Tag: State Corporation Commission
Virginia State Corporation Commission Orders Heavily Fossil-Fuel-Based Appalachian Power to Model...
This works out to over $13,000 per installed kilowatt, according to the testimony of Scott Norwood, an energy consultant hired by the Attorney General's Department of Consumer Counsel to analyze Dominion's earnings evaluations. He notes that this capital cost is "approximately ten times the capital cost of the Company's new Brunswick combined cycle unit," which will burn natural gas.
As a result of this high capital cost, the "total delivered cost of power from NA3 is more than $190 per MWh in 2028." That translates into 19 cents per kilowatt-hour.
By comparison, in 2014 the average wholesale price of electricity in the PJM region (which includes Virginia) was 5.3 cents per kWh. Dominion currently sells electricity to its customers at retail for between 5.5 and 11 cents/kWh.
In other words, NA3 is ridiculously expensive.
Dominion had kept its cost projections for NA3 secret until this rate case forced the disclosure. Previously, executives had acknowledged only that the cost would be "far north of 10 billion."
This cost revelation may point to the real reason Dominion pushed so hard for SB 1349, the 2015 legislation that insulates the company from rate reviews until 2022. As Norwood testifies, "DVP forecasts a dramatic increase in NA3 development costs over the next five years, during which there will be no biennial reviews."
The applause had hardly died down, though, when Amazon Web Services announced it would be building a solar project in Accomack County, Virginia, that will be four times the size of Dominion's, at a per-megawatt cost that's 25% less.
Why such a big difference in cost? The way Dominion chose to structure the Remington project, building and owning it directly, makes it cost more than it would if a third party developed the project, as will be he case for the Accomack project. That means Dominion is leaving money on the table-ratepayers' money.
There is nothing wrong with the Remington project otherwise. The site seems to be good, local leaders are happy, and solar as a technology has now reached the point where it makes sense both economically and as a complement to Dominion's other generation. But by insisting on building the project itself, and incurring unnecessary costs, Dominion risks having the State Corporation Commission (SCC) reject what would otherwise be a great first step into solar.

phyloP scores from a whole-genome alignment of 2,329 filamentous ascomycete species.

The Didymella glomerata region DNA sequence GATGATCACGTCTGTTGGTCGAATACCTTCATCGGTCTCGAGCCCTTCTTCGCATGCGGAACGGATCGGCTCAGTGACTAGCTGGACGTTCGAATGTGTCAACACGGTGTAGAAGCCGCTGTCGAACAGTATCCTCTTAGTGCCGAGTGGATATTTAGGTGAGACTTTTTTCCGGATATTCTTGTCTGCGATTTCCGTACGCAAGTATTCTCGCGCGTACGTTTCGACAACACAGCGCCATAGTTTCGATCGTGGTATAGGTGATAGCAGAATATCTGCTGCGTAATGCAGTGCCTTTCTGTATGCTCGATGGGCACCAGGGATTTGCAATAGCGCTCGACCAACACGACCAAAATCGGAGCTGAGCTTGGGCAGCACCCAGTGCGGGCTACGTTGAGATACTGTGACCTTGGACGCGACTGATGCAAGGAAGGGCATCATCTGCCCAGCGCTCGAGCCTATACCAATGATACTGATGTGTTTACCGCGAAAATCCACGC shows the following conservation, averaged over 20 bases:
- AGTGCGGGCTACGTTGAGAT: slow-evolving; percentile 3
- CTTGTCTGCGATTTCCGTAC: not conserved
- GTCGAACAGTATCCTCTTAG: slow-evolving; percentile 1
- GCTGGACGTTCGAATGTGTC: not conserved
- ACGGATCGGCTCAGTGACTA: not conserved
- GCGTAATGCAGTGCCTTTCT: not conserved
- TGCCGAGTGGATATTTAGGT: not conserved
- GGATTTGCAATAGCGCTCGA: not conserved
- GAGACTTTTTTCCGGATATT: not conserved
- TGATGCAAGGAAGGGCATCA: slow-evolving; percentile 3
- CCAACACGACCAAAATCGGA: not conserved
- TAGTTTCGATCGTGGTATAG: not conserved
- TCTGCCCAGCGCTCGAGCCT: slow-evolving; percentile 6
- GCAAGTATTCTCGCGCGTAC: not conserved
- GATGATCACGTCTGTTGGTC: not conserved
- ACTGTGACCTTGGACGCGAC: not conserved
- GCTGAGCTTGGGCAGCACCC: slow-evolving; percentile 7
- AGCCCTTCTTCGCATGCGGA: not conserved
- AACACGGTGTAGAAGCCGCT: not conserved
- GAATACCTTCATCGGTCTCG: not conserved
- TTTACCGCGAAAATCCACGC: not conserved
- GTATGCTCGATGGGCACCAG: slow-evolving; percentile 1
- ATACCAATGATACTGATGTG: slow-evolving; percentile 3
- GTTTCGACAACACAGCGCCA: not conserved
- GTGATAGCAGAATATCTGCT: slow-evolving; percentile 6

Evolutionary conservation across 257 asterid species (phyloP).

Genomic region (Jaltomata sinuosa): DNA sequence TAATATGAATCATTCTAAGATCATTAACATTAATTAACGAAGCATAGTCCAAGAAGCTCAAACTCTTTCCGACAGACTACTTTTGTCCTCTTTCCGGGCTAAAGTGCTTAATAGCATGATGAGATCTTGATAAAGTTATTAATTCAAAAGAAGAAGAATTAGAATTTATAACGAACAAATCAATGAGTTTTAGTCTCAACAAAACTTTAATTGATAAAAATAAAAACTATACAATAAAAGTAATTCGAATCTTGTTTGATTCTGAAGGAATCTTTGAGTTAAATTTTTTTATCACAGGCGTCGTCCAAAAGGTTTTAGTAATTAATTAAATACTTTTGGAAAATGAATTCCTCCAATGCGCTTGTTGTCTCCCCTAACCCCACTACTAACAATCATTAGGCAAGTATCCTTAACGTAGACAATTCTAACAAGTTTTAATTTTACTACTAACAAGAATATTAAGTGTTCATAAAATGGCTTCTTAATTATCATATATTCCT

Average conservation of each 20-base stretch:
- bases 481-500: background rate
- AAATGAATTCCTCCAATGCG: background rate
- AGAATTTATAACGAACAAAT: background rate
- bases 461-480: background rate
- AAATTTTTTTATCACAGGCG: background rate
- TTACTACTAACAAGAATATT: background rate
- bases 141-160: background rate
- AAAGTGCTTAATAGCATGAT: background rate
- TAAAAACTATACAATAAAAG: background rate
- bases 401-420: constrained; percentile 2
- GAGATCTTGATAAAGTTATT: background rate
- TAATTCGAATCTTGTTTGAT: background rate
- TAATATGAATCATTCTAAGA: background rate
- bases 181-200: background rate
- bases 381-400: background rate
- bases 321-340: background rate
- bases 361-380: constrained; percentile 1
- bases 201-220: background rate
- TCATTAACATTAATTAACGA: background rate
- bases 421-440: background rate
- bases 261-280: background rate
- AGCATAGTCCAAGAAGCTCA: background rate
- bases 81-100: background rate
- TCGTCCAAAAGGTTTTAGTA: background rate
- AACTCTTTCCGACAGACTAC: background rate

And that's a crying shame, because solar really is a great deal for consumers these days. Utilities now regularly sign contracts to buy solar for between 4.5 and 7.5 cents per kilowatt-hour. Compare that to the 9.3 cents/kWh cost of electricity produced by Dominion's newest coal plant in Virginia City, and it's no wonder that solar is the fastest growing energy source in the country.
Utilities get those rates by buying solar energy from solar developers, not by playing developer themselves. From the ratepayer's point of view, developers have three advantages over utilities: they are experts at what they're doing, they work on slimmer profit margins, and they get better tax treatment. Dominion loses all three advantages if it builds the Remington solar farm itself.
In its Final Order in case number PUE-2014-00026, dated November 26, the SCC ruled that APCo's standby charge complies with § 56-594 F of the Virginia Code, which provides for standby charges for net-metered residential systems between 10 and 20 kW. (The law does not allow for net metering of residential systems over 20 kW.)
Environmental groups intervened in the case and ran a grassroots campaign that generated over 1500 comments to the SCC, opposing what has been dubbed a "tax on the sun." The result, however, was never in much doubt. The SCC has repeatedly demonstrated a willingness to accept without scrutiny utility assertions that solar customers impose costs on other customers.
Attorneys at the Southern Environmental Law Center, who argued against the standby charges on behalf of the Sierra Club and other groups, say the SCC's reasoning is flawed. According to Cale Jaffe, Director of the SELC's Virginia office, "Appalachian Power actually conceded during the hearing that it was 'not in a position' to determine whether solar customers had 'a positive or negative impact to the distribution cost of service.' In other words, Appalachian Power said that solar customers might be having a positive impact in helping to reduce APCo's distribution costs, but that the power company didn't have the data and didn't know one way or the other."